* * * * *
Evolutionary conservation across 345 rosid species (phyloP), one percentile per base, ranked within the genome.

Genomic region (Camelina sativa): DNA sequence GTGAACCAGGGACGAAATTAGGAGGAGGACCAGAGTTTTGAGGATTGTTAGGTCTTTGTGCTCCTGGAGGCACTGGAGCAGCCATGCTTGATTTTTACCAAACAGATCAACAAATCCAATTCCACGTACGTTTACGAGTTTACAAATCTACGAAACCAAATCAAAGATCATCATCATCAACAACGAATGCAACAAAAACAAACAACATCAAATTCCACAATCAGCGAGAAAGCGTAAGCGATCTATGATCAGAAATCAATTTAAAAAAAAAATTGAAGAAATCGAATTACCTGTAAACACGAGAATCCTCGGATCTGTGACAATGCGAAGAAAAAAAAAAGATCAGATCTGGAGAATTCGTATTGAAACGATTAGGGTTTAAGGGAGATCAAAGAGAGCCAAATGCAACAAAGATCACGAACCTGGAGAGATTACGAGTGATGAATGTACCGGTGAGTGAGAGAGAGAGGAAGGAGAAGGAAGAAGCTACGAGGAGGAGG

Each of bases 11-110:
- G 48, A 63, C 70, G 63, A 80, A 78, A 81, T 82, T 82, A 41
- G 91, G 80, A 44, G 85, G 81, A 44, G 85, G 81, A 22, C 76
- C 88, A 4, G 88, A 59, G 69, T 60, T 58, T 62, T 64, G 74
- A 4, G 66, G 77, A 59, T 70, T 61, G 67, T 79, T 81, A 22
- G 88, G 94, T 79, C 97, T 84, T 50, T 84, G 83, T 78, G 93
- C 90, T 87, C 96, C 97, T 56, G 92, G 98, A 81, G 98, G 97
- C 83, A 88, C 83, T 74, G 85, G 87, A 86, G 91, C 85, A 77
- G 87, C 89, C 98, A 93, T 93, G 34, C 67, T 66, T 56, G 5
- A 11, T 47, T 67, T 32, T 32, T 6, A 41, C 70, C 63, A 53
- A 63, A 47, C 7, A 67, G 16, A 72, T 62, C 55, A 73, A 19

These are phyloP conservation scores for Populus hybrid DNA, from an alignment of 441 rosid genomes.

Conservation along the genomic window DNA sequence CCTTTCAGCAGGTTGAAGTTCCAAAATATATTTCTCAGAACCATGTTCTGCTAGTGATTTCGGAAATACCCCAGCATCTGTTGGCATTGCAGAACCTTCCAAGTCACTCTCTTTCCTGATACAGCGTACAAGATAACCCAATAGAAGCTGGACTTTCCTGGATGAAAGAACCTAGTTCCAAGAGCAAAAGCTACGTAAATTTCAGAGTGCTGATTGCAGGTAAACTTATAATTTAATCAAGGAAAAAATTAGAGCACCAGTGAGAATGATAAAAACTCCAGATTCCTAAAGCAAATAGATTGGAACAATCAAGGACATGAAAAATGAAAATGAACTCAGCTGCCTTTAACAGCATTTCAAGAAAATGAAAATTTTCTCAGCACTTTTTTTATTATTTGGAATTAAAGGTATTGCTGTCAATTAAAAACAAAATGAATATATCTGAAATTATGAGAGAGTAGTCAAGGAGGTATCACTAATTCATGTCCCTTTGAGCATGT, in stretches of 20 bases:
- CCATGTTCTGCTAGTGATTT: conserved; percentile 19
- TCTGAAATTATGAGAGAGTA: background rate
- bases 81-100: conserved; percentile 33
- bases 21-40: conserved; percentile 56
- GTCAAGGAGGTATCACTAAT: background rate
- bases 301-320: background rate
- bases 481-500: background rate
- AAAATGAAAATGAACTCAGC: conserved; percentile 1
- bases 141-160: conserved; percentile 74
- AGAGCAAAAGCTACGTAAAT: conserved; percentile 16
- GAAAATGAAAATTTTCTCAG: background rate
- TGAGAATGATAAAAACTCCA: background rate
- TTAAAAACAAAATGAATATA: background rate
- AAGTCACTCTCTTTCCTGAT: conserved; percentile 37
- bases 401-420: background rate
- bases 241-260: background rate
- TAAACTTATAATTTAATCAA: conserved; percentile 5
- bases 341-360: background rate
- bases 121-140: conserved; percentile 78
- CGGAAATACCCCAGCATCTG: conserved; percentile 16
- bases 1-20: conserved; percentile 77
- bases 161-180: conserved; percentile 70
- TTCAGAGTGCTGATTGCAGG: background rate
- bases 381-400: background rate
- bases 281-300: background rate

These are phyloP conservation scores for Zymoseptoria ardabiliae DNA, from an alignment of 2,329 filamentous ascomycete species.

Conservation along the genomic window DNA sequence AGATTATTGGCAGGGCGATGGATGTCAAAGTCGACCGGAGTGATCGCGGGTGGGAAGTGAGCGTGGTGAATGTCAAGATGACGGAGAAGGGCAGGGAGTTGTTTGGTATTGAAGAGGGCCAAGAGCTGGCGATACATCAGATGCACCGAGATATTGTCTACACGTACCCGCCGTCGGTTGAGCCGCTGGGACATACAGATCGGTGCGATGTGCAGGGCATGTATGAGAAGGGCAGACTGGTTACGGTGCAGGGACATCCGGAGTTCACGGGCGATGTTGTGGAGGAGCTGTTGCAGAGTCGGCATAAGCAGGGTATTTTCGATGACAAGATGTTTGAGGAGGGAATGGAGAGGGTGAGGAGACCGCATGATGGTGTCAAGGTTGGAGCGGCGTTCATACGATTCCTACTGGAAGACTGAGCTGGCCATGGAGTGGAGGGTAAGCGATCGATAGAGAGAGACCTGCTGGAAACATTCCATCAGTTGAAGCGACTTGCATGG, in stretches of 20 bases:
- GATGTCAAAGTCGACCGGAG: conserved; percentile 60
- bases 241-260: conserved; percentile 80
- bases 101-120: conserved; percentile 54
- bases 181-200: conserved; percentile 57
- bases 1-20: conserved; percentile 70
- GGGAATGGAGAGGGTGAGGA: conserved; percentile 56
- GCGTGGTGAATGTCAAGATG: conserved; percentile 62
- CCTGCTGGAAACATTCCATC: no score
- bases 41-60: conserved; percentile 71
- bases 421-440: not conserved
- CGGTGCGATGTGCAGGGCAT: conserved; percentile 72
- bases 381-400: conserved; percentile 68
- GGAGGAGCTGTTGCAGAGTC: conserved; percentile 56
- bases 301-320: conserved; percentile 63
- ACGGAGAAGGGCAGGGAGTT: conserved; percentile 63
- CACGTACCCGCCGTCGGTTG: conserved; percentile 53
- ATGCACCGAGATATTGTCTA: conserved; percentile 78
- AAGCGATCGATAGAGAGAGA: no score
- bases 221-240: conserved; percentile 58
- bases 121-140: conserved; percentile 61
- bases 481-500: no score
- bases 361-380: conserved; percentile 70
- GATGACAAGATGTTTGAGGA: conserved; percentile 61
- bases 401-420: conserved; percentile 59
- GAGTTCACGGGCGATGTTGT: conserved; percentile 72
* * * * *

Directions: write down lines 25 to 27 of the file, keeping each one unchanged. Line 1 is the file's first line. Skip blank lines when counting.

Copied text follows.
- AGAGCAAAAGCTACGTAAAT: conserved; percentile 16
- GAAAATGAAAATTTTCTCAG: background rate
- TGAGAATGATAAAAACTCCA: background rate